Last year I had fun compiling a list of trivia about Xinjiang that the average person probably wouldn’t know (see: 5 Things You Probably Didn’t Know about Xinjiang). Since then I’ve kept my eye out for other useless, yet entertaining, facts about the largest province in China.
You won’t find these facts in the Guinness Book of Records and you won’t read about them in any China travel guides. These fun tidbits are usually buried behind mounds of more important information, but today it is my pleasure to share them with you. 5 MORE facts about Xinjiang you probably didn’t know.
1. Xinjiang Has the Highest road in the World
Completed in 1957, the Xinjiang-Tibet highway (also known as national highway 219) is the highest road in the world. Its pass through the Kunlun Mountains onto the Tibetan Plateau reaches over 6,000m in elevation and is arguably one of the more difficult ways to travel from Xinjiang to Tibet because much of it isn’t paved. As a side note, part of this road passes into the “disputed zone” between China and India (i.e. they both claim the land to be theirs).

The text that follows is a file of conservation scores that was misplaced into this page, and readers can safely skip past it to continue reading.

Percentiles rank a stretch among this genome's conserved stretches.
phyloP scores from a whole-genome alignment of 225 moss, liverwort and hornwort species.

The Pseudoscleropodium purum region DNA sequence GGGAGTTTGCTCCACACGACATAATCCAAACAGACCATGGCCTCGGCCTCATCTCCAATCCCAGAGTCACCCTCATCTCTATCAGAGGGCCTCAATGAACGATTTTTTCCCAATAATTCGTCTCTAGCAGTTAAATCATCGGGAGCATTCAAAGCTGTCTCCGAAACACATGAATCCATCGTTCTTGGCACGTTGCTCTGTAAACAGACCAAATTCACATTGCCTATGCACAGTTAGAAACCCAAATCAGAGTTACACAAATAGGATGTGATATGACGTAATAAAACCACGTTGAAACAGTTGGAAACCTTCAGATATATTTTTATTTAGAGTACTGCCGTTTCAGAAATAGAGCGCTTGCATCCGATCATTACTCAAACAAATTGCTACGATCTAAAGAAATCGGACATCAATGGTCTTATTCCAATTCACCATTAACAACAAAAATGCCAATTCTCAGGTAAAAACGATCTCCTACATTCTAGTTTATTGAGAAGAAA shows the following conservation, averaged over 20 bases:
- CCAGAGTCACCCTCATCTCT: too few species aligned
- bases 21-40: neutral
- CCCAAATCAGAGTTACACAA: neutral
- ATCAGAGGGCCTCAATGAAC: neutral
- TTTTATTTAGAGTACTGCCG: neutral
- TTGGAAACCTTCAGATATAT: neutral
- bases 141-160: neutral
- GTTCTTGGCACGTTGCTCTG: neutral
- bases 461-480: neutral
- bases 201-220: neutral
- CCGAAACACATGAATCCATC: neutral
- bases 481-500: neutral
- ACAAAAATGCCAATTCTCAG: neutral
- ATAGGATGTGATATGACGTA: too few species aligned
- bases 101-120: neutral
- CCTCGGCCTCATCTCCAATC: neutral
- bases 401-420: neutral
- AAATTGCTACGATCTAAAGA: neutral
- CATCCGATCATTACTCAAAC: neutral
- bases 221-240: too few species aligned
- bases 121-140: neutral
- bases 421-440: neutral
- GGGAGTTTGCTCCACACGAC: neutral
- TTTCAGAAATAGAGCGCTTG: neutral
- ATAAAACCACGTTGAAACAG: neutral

2. Home to China’s only Wild Camel Reserve
The two-humped camel, also called the Bactrian camel, is currently found wild in only three places in the world – the Taklamakan Desert, Lop Nur, and a part of the China/Mongolia border. The camel reserve was established in 1999 and covers 65,000 square kilometers of barren nothing-ness. Thankfully camels seem to be immune to the effects of nuclear radiation. (See a map of the camel reserve)
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3. You’ve Probably Seen it in the Movie Theater
Xinjiang has been the setting for quite a few Chinese films, but more than likely you haven’t seen any of them. There are, however, a few movies you probably have seen that you might not realize were shot in Xinjiang.
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4. Bill Gates Spent his Honeymoon Here
Ok, so not *all* of his honeymoon, but he did stop here. For those who have read Oracle Bones by Peter Hessler, this fact won’t come as much of a shock but what’s interesting is that I can find no other evidence to back up this claim. Regardless, it’s a pretty fun trivia fact. According to Hessler they only spent a few hours there checking out the Xinjiang museum mummies and meeting with a woman who is now China’s #1 enemy.
5. Home to the Oldest Chinese Papercut
Apparently an ancient Chinese soldier got pretty bored while being stationed in one of the garrison towns along the Silk Road. His paper creation was found and dated back to the 5th or 6th century during the Southern and Northern dynasties.
h/t to the Bovey Blog
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